He added: “Hydrogen engines have an innately friendly feel that makes them easy to use even without resorting to electronic driving aids. Everyone who came to test-drive the prototype car would start off somewhat skeptical, but emerged from the car with a big smile on their face at the end.”
One particular characteristic Yamaha highlights is the V8’s raucous engine note, which can be preserved by adapting it to burn another type of fuel. Toyota said the same thing of the hydrogen-fuelled GR Yaris ‘H2’ prototype it showed last year, reinforcing the potential for the technology to serve the sports car segment in particular.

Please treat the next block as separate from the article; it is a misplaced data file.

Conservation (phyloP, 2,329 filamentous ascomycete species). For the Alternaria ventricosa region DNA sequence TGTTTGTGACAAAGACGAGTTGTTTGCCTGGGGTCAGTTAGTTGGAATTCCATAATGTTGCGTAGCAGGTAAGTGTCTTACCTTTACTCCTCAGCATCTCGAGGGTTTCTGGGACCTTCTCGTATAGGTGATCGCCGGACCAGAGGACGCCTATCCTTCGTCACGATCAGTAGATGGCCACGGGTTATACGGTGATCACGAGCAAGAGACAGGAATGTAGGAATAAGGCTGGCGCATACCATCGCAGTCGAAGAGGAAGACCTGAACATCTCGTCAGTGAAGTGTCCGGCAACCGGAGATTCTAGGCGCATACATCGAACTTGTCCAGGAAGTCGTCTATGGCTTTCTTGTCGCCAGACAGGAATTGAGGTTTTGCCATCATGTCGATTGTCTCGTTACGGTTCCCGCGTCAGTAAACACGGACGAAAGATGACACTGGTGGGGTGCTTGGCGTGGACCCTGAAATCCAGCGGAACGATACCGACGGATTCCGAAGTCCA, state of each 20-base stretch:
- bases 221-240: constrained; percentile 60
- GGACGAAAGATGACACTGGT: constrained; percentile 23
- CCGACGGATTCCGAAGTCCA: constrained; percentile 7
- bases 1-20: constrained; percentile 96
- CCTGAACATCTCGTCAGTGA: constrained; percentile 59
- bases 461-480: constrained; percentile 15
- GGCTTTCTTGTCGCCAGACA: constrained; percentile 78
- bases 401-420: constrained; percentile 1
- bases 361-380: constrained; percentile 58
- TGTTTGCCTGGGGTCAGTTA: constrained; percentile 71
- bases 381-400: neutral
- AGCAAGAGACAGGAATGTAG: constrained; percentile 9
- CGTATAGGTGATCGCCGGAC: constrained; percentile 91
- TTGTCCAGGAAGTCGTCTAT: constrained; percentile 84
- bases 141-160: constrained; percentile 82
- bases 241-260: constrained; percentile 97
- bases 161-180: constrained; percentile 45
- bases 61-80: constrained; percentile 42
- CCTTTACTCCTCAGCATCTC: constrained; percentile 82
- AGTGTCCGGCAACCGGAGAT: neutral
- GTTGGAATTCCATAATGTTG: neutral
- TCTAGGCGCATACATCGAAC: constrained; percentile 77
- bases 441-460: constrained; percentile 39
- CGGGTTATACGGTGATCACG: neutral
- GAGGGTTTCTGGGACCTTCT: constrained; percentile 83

Toyota’s European boss Matt Harrison said at the time that burning hydrogen would allow the firm to “deliver almost zero tailpipe emissions without electrification, but it does so whilst retaining the things which fans love most about race cars – the speed and the noise.”
It is not the first time the two firms have collaborated on a highly strung sports car engine. The Lexus LFA hypercar’s 552bhp 4.8-litre V10 was a shared effort, and entirely bespoke to that car.
Yamaha also designed the cylinder heads, inlet valves, camshafts and intake for the 2UR-GSE V8 used by the Lexus IS F, Lexus RC F, Lexus GS F and the Toyota Hilux Dakar racer.